We are SERIOUS about making the best tasting drinks.
So we’ve enlisted a little help in from a chef who was trained by Heston Blumenthal at the 3 Michelin-Stared restaurant The Fat Duck.
The Fat Duck at Bray
“I read in a book recently that a chef was inspired to cook at the age of two, but that's just ridiculous,” he laughs. “In all honesty, my story may not seem that exciting. In fact, I was not into food when I was growing up. I was more into building computers and taking them apart again.”
But when I was turning 16 there was a four-month strike at my school in Iceland and there was nothing to do, so I somehow got a job working in a kitchen. As soon as I walked through the doors there was a thrill and excitement about the place. I loved it. We were working all hours, finishing at crazy times of the night and yet I couldn’t wait to go back each day.”
Stefan enrolled on a four-year culinary training course which combined working in a restaurant with all the college theory.
“It was fantastic for me and I soon started entering various cooking competitions. I was the Young Chef of Iceland, Nordic Young Chef, and also got a gold medal in the World Junior Chef Challenge.
What took me to the Fat Duck was wanting to understand what happens to food when you cooked it. I was into this from an analytical perspective - what is the science behind cooking and how can it help change the way we prepare food?
I’d read some articles about Heston Blumenthal in about 2001 and saw what he was doing and I found it hugely inspirational. There were two things I wanted to explore - what was happening to food when you cooked it and then taking that knowledge and still having the curiosity to challenge what you’ve learned.
In many respects I disproved many of the things I’d been taught in college, such as searing a steak to keep the juices in. What actually happens is the opposite. That sizzling sound is moisture escaping, so by cooking it sous vide - in a water bath - the meat retains all its moisture and flavour and you can simply sear it at the end.”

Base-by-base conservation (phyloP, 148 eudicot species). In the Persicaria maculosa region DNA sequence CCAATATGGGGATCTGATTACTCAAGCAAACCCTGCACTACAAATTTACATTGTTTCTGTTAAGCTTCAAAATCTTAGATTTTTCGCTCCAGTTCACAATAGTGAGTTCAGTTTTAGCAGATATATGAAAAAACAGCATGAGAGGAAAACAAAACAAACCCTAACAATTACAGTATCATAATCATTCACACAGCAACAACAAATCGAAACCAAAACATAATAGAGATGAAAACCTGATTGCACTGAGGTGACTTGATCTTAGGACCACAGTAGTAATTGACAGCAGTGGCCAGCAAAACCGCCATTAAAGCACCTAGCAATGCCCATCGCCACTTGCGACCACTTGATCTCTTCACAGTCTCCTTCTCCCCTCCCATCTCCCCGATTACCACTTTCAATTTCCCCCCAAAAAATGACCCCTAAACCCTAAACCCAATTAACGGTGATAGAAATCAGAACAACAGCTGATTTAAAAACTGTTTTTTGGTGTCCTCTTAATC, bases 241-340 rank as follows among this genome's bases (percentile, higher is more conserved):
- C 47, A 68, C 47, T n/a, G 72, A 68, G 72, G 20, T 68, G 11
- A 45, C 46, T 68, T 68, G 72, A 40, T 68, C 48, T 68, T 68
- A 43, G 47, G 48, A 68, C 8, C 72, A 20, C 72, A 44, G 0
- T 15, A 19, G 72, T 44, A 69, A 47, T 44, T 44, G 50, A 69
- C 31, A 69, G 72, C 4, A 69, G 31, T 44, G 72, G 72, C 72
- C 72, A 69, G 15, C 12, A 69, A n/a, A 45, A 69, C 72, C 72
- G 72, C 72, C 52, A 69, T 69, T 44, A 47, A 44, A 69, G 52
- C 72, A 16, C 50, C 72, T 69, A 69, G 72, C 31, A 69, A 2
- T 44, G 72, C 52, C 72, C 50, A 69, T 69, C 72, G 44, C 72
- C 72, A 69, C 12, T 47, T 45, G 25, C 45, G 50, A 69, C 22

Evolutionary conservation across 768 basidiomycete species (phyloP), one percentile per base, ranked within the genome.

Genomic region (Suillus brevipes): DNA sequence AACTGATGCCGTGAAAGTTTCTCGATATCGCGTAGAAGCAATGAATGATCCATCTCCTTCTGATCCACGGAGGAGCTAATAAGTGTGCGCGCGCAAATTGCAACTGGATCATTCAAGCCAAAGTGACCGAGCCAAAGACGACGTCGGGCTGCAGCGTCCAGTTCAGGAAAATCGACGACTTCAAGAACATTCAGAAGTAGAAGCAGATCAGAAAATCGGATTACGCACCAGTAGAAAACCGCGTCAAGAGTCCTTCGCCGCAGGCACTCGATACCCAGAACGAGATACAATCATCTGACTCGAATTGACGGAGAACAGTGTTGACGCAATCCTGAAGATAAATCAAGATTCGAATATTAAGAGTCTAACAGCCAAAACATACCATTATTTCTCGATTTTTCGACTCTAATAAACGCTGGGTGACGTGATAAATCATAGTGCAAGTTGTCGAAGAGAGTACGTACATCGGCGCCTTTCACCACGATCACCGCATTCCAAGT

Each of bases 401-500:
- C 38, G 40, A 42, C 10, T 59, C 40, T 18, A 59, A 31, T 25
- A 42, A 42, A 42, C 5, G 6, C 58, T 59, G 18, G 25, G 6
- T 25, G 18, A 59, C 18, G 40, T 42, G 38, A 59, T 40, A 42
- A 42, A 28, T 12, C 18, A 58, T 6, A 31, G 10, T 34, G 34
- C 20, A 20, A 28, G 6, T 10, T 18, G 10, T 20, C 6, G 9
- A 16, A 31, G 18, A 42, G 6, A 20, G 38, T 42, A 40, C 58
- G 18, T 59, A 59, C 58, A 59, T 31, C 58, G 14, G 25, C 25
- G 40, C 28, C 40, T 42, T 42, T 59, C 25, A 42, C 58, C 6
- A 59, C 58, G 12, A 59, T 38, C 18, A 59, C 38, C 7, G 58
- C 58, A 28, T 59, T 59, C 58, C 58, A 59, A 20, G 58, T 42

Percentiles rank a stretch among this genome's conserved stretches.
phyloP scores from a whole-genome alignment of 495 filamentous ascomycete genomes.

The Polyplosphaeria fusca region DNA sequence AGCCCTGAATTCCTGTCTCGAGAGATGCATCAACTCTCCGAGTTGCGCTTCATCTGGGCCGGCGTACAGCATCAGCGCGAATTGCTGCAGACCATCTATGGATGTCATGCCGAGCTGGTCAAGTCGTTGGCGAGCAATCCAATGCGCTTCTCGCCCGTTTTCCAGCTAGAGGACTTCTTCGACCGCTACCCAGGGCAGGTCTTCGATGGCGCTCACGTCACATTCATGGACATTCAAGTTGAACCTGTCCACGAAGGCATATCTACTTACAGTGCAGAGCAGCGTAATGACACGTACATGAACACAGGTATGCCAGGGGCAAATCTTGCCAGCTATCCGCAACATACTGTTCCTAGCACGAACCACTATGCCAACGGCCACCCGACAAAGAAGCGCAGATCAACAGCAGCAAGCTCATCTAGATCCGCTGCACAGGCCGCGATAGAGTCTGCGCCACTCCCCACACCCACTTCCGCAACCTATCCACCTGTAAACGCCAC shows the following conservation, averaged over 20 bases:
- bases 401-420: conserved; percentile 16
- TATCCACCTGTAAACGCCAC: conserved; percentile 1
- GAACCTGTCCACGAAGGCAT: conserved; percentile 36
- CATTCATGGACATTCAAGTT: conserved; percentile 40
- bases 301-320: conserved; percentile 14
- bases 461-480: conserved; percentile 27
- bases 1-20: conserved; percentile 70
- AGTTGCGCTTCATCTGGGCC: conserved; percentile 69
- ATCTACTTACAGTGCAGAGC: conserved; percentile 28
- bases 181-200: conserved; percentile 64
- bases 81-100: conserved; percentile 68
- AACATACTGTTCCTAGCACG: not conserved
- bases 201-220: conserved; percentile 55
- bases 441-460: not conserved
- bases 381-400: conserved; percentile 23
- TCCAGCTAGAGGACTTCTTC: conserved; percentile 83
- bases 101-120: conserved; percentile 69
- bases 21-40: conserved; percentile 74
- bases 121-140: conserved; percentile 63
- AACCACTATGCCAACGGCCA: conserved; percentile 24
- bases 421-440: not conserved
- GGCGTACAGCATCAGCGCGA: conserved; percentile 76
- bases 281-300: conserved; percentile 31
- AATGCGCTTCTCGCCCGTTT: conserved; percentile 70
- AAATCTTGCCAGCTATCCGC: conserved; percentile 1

Now a director with Food Innovations Solutions, a company which helps food and drink manufacturers to maximise taste and flavour, Stefan has worked with the Love Taste Company for more than a year
“Richard got in touch with us because he is constantly looking at ways to make his smoothies better,” says Stefan. “It’s this constant pursuit of perfection which is remarkable and we’ve explored countless ways of doing this without needing to go down the Fat Duck craziness line. We don’t need to do a mustard smoothie or a bacon and egg one for instance, we just need to ensure that every smoothie people drink is literally bursting with flavour and goodness.”
Experimenting is a huge part of the job and Stefan is often found in the development kitchen playing with all sorts of fruit and vegetables. At the moment he’s concentrating on ‘green’ smoothies.
“Obviously there are huge numbers of fads and trends that sweep through this market but we don’t want green smoothies, or least the consumption of important vegetable and fruits, to be seen as a punishment. They have to taste great in order for people to make the connection between health and enjoyment, but they need to be ‘honestly’ green and reflect the health of the ingredients, not just green in colour and pumped full of apple juice.
Just the tiny addition of fennel, or tarragon, can make a huge difference. The same goes for pepper - it doesn’t have to be a pepper smoothie but the tiniest pinch of pepper can really bring out the flavours of the ingredients.”
We’re grateful he turned his back on computers.